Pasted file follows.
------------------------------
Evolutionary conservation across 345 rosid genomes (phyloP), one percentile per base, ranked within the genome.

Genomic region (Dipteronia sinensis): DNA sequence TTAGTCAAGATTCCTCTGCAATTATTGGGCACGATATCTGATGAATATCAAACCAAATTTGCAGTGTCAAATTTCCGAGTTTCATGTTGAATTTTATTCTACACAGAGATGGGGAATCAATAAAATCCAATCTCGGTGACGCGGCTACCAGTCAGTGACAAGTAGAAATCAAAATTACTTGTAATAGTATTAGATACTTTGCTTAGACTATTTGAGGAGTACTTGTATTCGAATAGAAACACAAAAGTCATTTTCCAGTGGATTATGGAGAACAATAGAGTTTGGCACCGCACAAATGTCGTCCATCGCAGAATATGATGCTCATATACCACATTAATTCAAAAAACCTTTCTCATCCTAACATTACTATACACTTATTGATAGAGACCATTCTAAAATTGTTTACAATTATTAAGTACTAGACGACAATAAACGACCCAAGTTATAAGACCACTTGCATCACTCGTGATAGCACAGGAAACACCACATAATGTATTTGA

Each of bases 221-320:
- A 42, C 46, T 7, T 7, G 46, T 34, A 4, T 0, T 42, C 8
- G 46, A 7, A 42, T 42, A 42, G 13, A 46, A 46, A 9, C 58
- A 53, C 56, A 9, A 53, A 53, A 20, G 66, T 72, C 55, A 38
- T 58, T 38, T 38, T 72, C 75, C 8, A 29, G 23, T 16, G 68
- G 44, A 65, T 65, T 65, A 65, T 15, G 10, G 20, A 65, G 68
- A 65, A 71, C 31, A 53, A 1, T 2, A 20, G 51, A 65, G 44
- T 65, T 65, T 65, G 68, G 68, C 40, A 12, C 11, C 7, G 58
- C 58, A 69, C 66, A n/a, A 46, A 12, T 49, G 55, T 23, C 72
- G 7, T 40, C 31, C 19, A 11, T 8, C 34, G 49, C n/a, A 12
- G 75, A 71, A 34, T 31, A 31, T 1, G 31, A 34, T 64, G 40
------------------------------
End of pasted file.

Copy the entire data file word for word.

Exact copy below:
Evolutionary conservation across 345 rosid genomes (phyloP), one percentile per base, ranked within the genome.

Genomic region (Dipteronia sinensis): DNA sequence TTAGTCAAGATTCCTCTGCAATTATTGGGCACGATATCTGATGAATATCAAACCAAATTTGCAGTGTCAAATTTCCGAGTTTCATGTTGAATTTTATTCTACACAGAGATGGGGAATCAATAAAATCCAATCTCGGTGACGCGGCTACCAGTCAGTGACAAGTAGAAATCAAAATTACTTGTAATAGTATTAGATACTTTGCTTAGACTATTTGAGGAGTACTTGTATTCGAATAGAAACACAAAAGTCATTTTCCAGTGGATTATGGAGAACAATAGAGTTTGGCACCGCACAAATGTCGTCCATCGCAGAATATGATGCTCATATACCACATTAATTCAAAAAACCTTTCTCATCCTAACATTACTATACACTTATTGATAGAGACCATTCTAAAATTGTTTACAATTATTAAGTACTAGACGACAATAAACGACCCAAGTTATAAGACCACTTGCATCACTCGTGATAGCACAGGAAACACCACATAATGTATTTGA

Each of bases 221-320:
- A 42, C 46, T 7, T 7, G 46, T 34, A 4, T 0, T 42, C 8
- G 46, A 7, A 42, T 42, A 42, G 13, A 46, A 46, A 9, C 58
- A 53, C 56, A 9, A 53, A 53, A 20, G 66, T 72, C 55, A 38
- T 58, T 38, T 38, T 72, C 75, C 8, A 29, G 23, T 16, G 68
- G 44, A 65, T 65, T 65, A 65, T 15, G 10, G 20, A 65, G 68
- A 65, A 71, C 31, A 53, A 1, T 2, A 20, G 51, A 65, G 44
- T 65, T 65, T 65, G 68, G 68, C 40, A 12, C 11, C 7, G 58
- C 58, A 69, C 66, A n/a, A 46, A 12, T 49, G 55, T 23, C 72
- G 7, T 40, C 31, C 19, A 11, T 8, C 34, G 49, C n/a, A 12
- G 75, A 71, A 34, T 31, A 31, T 1, G 31, A 34, T 64, G 40